# Transitions Roundtable

April 1, 2013
The answer lies in the details. Almost every time the 60% to 65% of annual collections value is quoted, the complete picture is not given.

### We ask two experts the same question to give you two different answers on a complex issue

QUESTION

"One of my classmates just sold his general practice and told me he received 75% of 2012 collections. That seems high to me, as I thought most general practices are valued between 60-65% of last year's collections. Can you please clarify?"

Gary Schaub

The answer lies in the details. Almost every time the 60% to 65% of annual collections value is quoted, the complete picture is not given. Just as you can't see the foundation of a home, most dentists do not know that over two-thirds of dental practices actually sell for 40% to 80% of annual collections. This means that the actual sale price of a typical practice collecting \$800,000 per year can range from \$320,000 to \$640,000. This is a swing of up to \$200,000 from the value determined by a Rule of Thumb method. There is no such thing as a typical practice – every practice is unique and needs to be valued in that manner.

In my Dental Economics (January 2007) article titled "Maintaining Practice Income and Value," I compared two similar practices that each had annual collections of \$1,700,000. One practice had an appraised value of \$1,209,000, the other \$956,000. The higher valued practice was appraised at 71% of collections, the lower one at 56% of collections, thus there was a swing of \$253,000. Did you notice that both practice values fell outside of the Rule of Thumb valuation technique? Why did this happen?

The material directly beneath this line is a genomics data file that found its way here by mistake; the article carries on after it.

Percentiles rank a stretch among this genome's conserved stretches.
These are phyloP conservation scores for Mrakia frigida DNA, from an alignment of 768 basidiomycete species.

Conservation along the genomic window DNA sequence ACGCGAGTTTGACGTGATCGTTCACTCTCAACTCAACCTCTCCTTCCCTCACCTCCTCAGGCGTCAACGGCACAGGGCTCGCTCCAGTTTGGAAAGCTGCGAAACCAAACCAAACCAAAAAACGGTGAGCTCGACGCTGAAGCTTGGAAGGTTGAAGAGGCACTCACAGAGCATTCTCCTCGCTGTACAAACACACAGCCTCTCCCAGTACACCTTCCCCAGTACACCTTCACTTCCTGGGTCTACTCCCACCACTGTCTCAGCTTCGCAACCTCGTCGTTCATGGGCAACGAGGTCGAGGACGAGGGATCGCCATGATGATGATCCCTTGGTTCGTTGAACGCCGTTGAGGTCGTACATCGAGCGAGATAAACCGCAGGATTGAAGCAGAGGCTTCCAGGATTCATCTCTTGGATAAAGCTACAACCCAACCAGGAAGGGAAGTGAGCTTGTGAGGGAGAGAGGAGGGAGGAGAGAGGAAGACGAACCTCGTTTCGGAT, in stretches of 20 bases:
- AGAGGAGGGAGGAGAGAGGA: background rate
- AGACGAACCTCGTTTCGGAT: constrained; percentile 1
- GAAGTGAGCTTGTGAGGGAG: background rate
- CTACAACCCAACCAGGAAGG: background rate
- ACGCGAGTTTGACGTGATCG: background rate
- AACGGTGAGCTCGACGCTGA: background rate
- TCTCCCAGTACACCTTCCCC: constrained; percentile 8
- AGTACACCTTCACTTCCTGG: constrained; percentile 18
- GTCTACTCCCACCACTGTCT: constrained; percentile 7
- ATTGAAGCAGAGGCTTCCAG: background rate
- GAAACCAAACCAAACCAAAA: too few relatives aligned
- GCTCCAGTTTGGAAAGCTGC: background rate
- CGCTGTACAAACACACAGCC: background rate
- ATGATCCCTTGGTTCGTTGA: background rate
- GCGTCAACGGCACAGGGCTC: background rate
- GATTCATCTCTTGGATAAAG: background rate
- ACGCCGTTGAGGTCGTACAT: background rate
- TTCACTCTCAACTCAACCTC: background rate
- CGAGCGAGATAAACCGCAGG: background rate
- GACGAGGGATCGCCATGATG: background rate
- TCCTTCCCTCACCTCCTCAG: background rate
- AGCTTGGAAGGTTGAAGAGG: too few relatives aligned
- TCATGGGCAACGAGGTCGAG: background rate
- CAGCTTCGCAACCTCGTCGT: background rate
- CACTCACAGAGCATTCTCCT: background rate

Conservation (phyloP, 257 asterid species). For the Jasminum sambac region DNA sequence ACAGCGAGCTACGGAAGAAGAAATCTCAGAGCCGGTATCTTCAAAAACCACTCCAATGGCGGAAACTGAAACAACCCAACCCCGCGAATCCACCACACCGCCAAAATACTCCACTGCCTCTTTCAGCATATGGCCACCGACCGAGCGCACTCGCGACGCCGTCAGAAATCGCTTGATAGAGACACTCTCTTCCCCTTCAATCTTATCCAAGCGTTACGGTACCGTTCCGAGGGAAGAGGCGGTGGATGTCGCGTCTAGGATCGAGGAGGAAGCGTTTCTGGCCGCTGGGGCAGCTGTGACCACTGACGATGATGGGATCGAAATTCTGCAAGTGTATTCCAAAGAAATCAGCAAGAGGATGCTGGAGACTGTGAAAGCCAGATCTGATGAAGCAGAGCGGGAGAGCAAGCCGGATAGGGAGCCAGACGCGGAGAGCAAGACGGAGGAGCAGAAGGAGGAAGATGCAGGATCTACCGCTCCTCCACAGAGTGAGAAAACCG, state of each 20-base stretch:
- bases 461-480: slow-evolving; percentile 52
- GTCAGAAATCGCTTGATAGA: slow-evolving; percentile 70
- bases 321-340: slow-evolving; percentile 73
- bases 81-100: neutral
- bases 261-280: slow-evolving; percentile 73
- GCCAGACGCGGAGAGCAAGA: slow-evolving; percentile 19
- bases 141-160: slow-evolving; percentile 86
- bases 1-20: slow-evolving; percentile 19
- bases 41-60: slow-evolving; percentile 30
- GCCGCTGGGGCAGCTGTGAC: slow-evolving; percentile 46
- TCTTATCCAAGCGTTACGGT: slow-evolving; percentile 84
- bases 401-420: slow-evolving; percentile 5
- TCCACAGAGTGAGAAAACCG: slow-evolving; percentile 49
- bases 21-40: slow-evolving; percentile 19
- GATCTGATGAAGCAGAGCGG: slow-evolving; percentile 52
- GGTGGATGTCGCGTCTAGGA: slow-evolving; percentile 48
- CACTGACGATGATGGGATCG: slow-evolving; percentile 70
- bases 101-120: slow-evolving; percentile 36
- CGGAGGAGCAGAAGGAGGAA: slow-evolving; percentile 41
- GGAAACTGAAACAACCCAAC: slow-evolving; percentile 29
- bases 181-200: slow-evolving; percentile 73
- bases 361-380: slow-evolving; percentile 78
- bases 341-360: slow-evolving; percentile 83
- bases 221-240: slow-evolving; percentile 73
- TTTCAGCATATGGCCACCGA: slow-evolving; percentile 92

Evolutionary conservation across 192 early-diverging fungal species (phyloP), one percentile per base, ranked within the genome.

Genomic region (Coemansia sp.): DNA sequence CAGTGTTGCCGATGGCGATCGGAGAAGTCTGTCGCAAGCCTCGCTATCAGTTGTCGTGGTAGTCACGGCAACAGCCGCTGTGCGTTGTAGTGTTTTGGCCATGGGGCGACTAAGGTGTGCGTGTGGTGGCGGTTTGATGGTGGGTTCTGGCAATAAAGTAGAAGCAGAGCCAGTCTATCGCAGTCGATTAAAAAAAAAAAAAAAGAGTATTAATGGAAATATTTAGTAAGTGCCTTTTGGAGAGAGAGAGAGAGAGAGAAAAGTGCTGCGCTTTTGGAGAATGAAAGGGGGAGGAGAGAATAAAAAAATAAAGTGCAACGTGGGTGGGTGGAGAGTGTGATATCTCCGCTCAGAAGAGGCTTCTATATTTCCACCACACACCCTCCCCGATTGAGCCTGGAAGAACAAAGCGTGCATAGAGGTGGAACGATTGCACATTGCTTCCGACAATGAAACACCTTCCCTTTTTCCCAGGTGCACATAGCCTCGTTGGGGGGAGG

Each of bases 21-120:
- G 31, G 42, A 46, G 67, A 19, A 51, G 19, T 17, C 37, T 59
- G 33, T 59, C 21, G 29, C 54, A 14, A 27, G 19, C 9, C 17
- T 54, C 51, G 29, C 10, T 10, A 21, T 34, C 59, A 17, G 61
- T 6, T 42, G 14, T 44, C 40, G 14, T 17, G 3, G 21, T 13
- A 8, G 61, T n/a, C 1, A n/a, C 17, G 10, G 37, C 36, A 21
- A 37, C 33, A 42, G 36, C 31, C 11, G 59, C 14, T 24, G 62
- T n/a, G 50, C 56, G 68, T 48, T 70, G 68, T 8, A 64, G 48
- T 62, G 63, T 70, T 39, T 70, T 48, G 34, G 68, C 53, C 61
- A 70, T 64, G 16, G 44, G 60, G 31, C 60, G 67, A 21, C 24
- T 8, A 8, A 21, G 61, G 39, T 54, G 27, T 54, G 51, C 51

You probably think that the higher valued practice had brand new equipment and a newly remodeled facility. Wrong. The value of the tangible assets for this practice was actually only \$206,000 vs. \$477,000 for the lesser valued practice. The key element was the overhead of the practices. One had an operating income (cash flow profit) of \$782,000, the other \$476,000. Thus, the owner of the high valued practice had over \$300,000 of extra cash flow due to the practice's lower overhead. The value of goodwill accounted for the increase in value for the higher valued practice.

The key to a successful transition is a comprehensive, accurate practice appraisal. Build a successful transition on a foundation of facts, not guesses. The financial payoff can be incredible.

Gary Schaub is the founder of HELP Appraisals & Sales Inc., a dental and medical appraisal and brokerage firm in Portland, Ore. He is a member of American Dental Sales and can be reached at (503) 223-4357.

Tom Snyder, DMD, MBA

Tom Snyder, DMD, MBA, is the director of transition services for The Snyder Group, a division of Henry Schein. He can be reached at (800) 988-5674 or [email protected].

More DE Articles
Past DE Issues

### Clinical Study: OraCare Reduced Probing Depths 4450% Better than Brushing Alone

Good oral hygiene is essential to preserving gum health. In this study the improvements seen were statistically superior at reducing pocket depth than brushing alone (control ...

### Clincial Study: OraCare Proven to Improve Gingival Health by 604% in just a 6 Week Period

A new clinical study reveals how OraCare showed improvement in the whole mouth as bleeding, plaque reduction, interproximal sites, and probing depths were all evaluated. All areas...

### Chlorine Dioxide Efficacy Against Pathogens and How it Compares to Chlorhexidine

Explore our library of studies to learn about the historical application of chlorine dioxide, efficacy against pathogens, how it compares to chlorhexidine and more.

### Enhancing Your Practice Growth with Chairside Milling

When practice growth and predictability matter...Get more output with less input discover chairside milling.